Monday 19 December 2022

The Tuppenny Child - Glenda Young

'She's not worth more than tuppence, that child!'

Those are the words that haunt Sadie Linthorpe. She is the talk of Ryhope when she arrives there, aged seventeen, alone, seeking work and a home in the pit village. But Sadie is keeping a secret - she is searching for her baby girl who was taken from her at birth a year ago and cruelly sold by the child's grandmother.

All that Sadie knows about the family who took her daughter is that they live in Ryhope. And the only thing she knows about her daughter is that when the baby was born, she had a birthmark on one shoulder that resembled a tiny ladybird. But as Sadie's quest begins, a visitor from her past appears - one who could jeopardise the life she's beginning to build and ruin her chances of finding her beloved child for ever...

What did I think?

I've made no secret of the fact that I absolutely love Glenda Young's sagas and I first discovered them at book three, Pearl of Pit Lane, so I made sure to add the first two books to my collection.  The beauty of Glenda Young's books is that they're not a series and you can read them in any order, although you do often get cameo appearances by characters from previous books and it's like waving to old friends when they get mentioned.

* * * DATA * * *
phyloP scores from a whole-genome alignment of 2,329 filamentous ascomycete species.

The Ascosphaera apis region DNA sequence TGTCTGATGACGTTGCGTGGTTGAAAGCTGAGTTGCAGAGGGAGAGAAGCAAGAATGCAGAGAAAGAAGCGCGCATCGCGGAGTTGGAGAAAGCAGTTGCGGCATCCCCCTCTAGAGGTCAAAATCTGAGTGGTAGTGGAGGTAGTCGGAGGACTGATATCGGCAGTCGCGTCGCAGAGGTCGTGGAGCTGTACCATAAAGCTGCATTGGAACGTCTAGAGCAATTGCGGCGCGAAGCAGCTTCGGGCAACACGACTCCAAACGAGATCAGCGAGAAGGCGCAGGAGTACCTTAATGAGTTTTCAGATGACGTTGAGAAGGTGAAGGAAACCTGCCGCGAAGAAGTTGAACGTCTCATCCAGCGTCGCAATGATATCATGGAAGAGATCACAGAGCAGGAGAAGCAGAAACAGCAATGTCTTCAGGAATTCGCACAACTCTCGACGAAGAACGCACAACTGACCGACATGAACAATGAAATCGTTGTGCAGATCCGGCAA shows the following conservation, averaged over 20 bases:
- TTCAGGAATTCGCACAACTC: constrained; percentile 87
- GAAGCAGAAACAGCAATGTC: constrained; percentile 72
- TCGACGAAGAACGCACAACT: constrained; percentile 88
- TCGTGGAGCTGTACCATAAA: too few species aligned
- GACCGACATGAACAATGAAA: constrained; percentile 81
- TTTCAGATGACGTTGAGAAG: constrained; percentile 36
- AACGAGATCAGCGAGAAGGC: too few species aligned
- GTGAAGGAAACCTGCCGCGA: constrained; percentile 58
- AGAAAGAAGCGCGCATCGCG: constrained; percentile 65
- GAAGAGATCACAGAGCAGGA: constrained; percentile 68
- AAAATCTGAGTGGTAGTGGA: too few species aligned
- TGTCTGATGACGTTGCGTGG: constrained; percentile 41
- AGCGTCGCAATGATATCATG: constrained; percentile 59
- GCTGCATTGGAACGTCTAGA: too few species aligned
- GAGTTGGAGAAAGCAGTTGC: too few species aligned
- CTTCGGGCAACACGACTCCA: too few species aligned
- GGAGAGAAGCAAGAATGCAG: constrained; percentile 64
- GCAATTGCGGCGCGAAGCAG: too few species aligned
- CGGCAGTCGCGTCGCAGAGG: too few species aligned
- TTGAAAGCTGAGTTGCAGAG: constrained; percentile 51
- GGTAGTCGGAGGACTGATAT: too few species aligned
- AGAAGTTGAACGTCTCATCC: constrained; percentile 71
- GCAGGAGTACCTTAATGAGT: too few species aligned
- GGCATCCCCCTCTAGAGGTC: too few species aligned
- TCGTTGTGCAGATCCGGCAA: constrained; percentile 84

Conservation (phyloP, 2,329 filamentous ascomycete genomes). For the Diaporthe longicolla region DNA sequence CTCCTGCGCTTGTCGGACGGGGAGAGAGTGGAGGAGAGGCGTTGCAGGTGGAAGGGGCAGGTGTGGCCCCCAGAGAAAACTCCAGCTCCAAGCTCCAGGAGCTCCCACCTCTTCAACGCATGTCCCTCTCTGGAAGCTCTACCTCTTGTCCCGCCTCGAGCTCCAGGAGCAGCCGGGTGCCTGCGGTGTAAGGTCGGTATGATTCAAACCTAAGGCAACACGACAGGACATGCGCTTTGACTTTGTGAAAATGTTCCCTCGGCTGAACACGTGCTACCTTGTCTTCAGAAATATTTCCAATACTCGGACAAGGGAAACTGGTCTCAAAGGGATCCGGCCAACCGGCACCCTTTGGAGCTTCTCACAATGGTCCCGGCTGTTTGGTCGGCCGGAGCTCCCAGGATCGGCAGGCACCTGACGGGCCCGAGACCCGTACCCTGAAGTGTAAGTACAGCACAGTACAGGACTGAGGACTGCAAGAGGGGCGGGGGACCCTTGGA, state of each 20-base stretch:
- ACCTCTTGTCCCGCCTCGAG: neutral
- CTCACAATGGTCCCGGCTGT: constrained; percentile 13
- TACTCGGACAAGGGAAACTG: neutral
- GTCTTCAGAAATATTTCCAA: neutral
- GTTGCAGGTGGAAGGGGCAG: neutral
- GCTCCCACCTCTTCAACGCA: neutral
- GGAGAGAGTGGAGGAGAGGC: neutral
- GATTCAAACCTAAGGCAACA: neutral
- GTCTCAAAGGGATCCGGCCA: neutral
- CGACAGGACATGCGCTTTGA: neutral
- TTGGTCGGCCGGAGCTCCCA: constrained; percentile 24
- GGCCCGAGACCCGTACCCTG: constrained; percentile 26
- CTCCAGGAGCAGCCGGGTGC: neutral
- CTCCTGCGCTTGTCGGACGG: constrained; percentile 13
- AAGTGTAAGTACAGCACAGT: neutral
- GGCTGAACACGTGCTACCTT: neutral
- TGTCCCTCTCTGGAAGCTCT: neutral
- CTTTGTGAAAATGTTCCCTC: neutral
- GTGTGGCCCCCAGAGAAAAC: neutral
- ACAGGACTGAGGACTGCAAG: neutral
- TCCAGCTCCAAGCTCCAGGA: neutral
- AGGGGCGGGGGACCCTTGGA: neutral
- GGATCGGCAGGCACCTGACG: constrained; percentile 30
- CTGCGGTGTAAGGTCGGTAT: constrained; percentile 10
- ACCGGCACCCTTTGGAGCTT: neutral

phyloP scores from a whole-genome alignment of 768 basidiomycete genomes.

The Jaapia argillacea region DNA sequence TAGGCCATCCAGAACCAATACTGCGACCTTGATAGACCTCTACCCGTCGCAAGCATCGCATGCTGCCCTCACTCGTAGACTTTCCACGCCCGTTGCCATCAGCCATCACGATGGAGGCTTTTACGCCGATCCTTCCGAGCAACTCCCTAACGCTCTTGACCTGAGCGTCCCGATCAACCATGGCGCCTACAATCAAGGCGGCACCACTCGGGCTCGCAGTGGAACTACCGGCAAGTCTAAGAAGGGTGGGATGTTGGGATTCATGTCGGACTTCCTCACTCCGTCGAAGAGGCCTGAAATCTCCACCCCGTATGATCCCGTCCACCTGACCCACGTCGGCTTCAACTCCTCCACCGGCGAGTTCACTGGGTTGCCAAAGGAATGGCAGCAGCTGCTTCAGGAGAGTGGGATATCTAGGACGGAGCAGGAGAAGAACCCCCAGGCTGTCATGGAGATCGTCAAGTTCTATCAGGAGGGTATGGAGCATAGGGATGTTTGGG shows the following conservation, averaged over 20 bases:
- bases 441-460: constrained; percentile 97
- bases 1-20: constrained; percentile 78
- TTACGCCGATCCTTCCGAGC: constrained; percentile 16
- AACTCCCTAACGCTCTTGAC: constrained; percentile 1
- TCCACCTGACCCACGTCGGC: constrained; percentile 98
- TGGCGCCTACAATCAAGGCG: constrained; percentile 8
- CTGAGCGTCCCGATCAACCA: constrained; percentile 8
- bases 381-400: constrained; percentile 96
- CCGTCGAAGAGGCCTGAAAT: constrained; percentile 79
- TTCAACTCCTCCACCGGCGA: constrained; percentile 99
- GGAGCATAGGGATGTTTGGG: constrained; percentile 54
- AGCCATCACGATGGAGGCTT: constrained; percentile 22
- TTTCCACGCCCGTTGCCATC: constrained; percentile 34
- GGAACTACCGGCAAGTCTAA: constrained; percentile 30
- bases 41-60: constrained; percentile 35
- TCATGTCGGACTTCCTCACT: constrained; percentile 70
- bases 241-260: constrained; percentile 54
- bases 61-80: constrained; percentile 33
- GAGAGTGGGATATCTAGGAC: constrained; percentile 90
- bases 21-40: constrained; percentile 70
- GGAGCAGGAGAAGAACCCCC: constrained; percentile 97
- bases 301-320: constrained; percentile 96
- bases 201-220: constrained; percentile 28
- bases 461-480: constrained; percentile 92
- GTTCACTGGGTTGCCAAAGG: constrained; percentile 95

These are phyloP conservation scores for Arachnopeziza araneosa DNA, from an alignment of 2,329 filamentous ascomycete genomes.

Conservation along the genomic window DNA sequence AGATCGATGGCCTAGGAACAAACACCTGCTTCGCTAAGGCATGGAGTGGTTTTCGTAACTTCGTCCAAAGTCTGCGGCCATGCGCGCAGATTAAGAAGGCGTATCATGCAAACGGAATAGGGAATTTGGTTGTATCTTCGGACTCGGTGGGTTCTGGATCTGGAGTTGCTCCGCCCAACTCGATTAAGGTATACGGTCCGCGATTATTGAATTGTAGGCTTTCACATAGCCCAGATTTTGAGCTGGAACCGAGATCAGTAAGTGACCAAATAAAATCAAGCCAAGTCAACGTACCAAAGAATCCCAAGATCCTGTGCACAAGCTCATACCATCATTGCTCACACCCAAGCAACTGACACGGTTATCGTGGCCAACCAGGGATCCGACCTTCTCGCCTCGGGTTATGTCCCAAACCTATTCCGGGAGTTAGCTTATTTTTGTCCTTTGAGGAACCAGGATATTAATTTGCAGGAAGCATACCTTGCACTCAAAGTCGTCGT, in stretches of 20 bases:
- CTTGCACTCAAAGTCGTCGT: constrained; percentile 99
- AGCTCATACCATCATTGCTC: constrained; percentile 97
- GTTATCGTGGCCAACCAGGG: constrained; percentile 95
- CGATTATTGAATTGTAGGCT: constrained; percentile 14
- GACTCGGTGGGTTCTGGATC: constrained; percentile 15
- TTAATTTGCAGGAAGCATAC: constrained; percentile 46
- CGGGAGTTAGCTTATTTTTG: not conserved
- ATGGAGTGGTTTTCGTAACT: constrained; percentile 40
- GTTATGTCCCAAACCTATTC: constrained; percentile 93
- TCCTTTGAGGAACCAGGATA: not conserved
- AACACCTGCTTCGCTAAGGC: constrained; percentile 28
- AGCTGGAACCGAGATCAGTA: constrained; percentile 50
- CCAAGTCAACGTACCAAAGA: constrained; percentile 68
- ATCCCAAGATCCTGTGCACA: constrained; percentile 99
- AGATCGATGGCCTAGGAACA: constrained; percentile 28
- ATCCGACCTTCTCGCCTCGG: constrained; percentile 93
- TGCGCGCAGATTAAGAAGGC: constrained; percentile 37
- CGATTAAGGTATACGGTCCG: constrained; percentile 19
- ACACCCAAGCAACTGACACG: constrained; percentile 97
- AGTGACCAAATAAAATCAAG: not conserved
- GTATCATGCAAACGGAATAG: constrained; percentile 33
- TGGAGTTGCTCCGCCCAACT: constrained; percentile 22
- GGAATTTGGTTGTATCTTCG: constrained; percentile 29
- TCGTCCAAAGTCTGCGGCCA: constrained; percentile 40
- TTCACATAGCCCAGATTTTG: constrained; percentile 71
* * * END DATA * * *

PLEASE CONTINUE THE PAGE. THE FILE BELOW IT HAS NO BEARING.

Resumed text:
The Tuppenny Child is set in Ryhope, a small mining village in Sunderland, but it's further down the coast in Hartlepool where we meet our heroine, Sadie.  Sadie is a hard worker and all her earnings are handed over to her landlady for her bed and board and my heart went out to her at being stuck in such a vicious circle.  When Sadie finds herself pregnant by the landlady's son, her landlady sees her chance for a few extra pennies and sells the baby behind Sadie's back.  This is when we see the true strength of Sadie as she vows to get her daughter back and follows her to Ryhope.  

I know Ryhope well but even if I didn't, Glenda Young's wonderfully descriptive writing creates all the sights and sounds of the bustling pit village.  The characters are larger than life and I loved the pub landladies who each run one of the many pubs in the village.  The strength of women, despite their many challenges, is shown beautifully and there is a keen sense of community that warms the heart.

Heartwarming doesn't even come close to describing The Tuppenny Child as it's also heartbreaking yet completely uplifting and incredibly entertaining.  It's a book I will definitely read again and I absolutely loved it.  Very highly recommended.

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